Purchase small gourds to use this year and then allow them to dry for next year. Small gourds take several months to dry so better get started now. Mold on the gourds is a natural part of the drying. Store in a cool place with plenty of room to rotate them often. Use rubber gloves as the mold on some may irritate some people. Check with your local produce departments in the supermarket to see if they have any left over after Thanksgiving or Halloween they would like to get rid of.
Once dry they will be very light in weight and you will be able to shake them and hear the seeds. Now that they are dry, use rubber gloves to wash with a bit of Clorox and dish soap. It takes some elbow grease to get them clean. Allow them to dry.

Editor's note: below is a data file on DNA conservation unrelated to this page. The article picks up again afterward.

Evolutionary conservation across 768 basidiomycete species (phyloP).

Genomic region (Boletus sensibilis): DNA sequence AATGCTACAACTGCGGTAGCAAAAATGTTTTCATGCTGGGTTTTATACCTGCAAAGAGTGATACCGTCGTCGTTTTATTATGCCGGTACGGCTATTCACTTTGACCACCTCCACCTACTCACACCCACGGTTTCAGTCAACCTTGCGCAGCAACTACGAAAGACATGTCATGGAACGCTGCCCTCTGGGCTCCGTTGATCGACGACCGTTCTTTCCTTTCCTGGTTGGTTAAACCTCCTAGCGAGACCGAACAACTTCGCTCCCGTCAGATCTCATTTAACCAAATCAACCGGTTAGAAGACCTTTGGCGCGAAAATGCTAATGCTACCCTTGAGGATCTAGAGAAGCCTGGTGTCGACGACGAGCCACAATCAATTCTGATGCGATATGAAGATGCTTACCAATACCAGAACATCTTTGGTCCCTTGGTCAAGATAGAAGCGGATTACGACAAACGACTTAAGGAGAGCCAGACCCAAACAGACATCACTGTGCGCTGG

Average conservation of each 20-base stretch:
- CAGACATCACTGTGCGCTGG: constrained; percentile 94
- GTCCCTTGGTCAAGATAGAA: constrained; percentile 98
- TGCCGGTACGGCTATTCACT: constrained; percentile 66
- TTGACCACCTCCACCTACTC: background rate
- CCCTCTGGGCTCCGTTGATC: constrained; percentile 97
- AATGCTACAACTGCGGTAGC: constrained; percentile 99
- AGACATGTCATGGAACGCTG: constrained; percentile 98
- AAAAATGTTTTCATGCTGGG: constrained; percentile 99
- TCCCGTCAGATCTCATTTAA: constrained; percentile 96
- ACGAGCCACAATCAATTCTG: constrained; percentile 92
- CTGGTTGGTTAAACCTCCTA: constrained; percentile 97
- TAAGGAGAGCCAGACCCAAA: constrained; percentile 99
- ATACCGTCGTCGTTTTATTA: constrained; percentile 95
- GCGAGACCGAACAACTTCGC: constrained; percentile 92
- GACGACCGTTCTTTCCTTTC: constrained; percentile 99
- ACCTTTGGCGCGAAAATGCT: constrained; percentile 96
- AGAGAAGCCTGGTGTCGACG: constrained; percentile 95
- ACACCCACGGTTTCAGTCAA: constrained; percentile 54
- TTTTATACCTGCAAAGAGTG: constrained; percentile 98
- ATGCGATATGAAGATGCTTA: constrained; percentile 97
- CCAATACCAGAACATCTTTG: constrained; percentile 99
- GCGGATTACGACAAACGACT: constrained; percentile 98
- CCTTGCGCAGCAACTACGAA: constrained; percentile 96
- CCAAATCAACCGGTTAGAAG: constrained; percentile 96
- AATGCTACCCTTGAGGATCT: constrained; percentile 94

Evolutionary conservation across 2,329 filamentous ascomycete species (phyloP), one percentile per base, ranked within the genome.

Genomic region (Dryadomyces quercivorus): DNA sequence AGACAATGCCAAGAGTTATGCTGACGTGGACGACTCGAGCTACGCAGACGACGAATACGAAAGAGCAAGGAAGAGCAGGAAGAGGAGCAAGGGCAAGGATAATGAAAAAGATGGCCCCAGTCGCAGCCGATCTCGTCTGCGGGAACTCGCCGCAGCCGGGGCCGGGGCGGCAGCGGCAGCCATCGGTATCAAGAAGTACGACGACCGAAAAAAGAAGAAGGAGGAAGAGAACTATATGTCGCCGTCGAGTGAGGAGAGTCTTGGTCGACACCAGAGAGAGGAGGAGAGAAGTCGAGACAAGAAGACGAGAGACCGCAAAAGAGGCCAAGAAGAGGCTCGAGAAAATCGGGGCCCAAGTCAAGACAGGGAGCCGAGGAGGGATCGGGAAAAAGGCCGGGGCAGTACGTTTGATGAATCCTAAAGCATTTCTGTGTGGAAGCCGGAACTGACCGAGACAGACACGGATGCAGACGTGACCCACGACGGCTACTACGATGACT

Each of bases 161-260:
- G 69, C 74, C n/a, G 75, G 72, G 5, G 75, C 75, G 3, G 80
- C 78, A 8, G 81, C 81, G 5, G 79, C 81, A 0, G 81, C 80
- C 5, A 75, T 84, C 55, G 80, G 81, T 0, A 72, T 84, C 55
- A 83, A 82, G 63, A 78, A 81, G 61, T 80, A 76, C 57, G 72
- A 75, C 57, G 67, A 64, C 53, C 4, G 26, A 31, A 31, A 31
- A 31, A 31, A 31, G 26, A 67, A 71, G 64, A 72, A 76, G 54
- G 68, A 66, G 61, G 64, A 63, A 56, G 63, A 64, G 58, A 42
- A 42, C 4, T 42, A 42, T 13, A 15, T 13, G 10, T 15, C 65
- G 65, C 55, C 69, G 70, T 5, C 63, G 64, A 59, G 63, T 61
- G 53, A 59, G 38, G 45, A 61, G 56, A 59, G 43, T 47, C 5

Once dry, paint with acrylic paints. When dry and painted to your liking, spray well with several coats of poly. Spray either matte finish or satin. They will last for years to come. Mine are about 10 years old. Store and make sure no critters like mice can gnaw on them to get to the seeds inside.
By Cmcmamo from Ballwin, MO
I tried this once. Grew my own, dried them, cleaned, bleached, sanded, painted and turned into bird houses. It was fun but very hard getting them cleaned. Some of them broke or were too thin skinned.
The ones at our grocery store look like they are waxed or varnished in some way. Will they still dry OK? I am going to look at the local farmstands for some bigger ones. Would love to make a couple of birdhouses next summer! Thanks for the tips!
I bought a variety of gourds at our local nursery....They have 'warts' or whatever the 'technical' word is....and mine too, look waxy or varnished...My Granddaughters picked them out...and REALLY want to preserve them...I will try this method...and HOPE it works!!
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